Shatter. Dabs. Wax. Budder. Hash oil. All are concentrated cannabis extracts, varying in consistency from the glass-like to the viscous. While they can be produced through CO2 extraction, the more economical and therefore more popular method uses butane. Thusly derived, these products all fall under the general heading of butane hash oil, or BHO. And it has been the focus of much debate and disputation.
A particular paradox is that the most controversy has been generated by explosions at improvised laboratories, with media coverage inevitably drawing a parallel to meth production. But the part of the process that entails the most risk is that which is necessary to assure the final product is safe to consume: vacuum purging.
In traditional old-school hashish production — the time-honored method used for centuries in Morocco, Lebanon, Afghanistan and Nepal — the trichomes (THC crystal-laden hairs, known in the Arab world as kif) are shaken from the plant, collected, and concentrated. Today, and especially in the nascent cannabis industries of Colorado and California, it is more usually accomplished by “blasting” a chemical solvent like CO2 or butane through the plant matter. But a pure end-product demands effective “purging” of the solvent, as well as other impurities that may have been separated from the herbaceous matter along with the THC crystals.
And unless a pure “food-grade” butane is employed — such as that sometimes used to make creme brulée — the butane itself could also leave behind impurities. The most common of these are mercaptans or sulfur dioxide, olfactory agents that butane is often treated with to help consumers detect gas leaks. However, failure to use food-grade butane is itself egregious corner-cutting.
According to a primer on the process by Maximum Yield website: “Purging cannabis concentrates involves using a vacuum to heat the product at less than atmospheric pressure. The molecules will heat and release the gas. Once the pressure is turned down, the gas is released… Vacuum ovens are the ideal way to purge BHO, but the ovens are costly. Small amounts of BHO can be purged using a water method and a vacuum pump… With the water method, the BHO is extracted directly into a dish that is floated in hot water. The hot water purges and evaporates the butane… A vacuum pump is then used for the final purging process.”
This is also the riskiest part of BHO production, as it involves both heat and concentrations of flammable butane. A detailed page on the process from the Alchimia Blog, which covers cannabis industry trends and technologies, warns: “Always purge the gas next to a window or directly in an open area… It is important to highlight and remember that during BHO extractions we are using butane gas, and we must be extremely careful when we deal with any volatile product that can be set on fire with a simple spark produced by a lighter, by the brushing of one metal with another metal, by heat sources, electronic devices, certain types of clothes, etc. Remember that performing these extractions in an open place, preventing any butane accumulation, is absolutely essential.”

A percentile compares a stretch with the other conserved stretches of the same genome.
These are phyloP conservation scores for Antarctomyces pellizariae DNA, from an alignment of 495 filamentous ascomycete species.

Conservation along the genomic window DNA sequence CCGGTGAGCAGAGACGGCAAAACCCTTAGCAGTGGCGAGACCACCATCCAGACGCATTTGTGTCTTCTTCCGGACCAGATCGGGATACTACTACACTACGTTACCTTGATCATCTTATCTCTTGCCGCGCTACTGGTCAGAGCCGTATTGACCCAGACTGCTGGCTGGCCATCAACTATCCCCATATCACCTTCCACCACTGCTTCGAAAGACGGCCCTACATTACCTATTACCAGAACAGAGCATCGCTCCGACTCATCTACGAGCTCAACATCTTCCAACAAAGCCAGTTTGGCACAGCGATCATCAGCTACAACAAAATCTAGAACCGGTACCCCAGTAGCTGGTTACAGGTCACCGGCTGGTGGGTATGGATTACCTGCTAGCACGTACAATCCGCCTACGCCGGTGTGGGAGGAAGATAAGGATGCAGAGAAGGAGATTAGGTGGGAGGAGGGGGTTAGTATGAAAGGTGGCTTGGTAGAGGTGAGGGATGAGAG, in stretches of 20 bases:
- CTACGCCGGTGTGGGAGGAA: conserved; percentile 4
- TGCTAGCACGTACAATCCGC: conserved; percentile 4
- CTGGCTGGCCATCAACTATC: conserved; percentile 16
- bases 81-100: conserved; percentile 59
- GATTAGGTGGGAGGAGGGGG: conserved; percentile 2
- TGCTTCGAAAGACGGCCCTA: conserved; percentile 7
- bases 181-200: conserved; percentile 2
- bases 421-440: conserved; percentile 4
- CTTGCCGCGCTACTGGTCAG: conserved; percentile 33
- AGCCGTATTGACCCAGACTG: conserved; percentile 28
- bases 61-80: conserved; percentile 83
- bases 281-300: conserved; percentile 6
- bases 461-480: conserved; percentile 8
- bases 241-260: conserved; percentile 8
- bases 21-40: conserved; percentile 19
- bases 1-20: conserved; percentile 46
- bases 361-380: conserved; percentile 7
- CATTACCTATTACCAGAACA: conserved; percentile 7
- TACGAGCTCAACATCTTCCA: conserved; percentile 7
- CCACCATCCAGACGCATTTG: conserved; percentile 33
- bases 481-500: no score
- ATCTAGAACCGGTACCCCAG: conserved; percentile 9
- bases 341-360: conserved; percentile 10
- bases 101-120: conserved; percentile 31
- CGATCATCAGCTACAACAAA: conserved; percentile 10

As the industry matures, professional standards are becoming the norm, and the media hype about lab explosions is starting to subside. One recent report on the National Center for Biotechnology Information website (maintained by National Institutes of Health) states: “BHO production started out as a dangerous ‘backyard-chemist’ style operation that is famous for causing numerous explosions and house fires. Through the course of legalization, the production has steadily gained sophistication. The most modern, legal extraction laboratories live up to the OSHA standards with full ventilation and butane recovery.”
The imprimatur of legitimacy from a source such as this is a good sign that the cannabis industry is achieving long-sought mainstream credibility. It is up to consumers and the industry alike to grasp the basics of the science behind the products we are using, and to be both serious and transparent about standards. This is having a demonstrable impact in winning social acceptance and eroding the stigma.
And once BHO products are in the hands of consumers, it is also incumbent upon them to understand that they are far more potent than herbaceous cannabis, and should be treated with respect. It’s like the difference between wine and hard liquor. Cautious and responsible use is no less mandated than high standards in production.
TELL US, do you dab?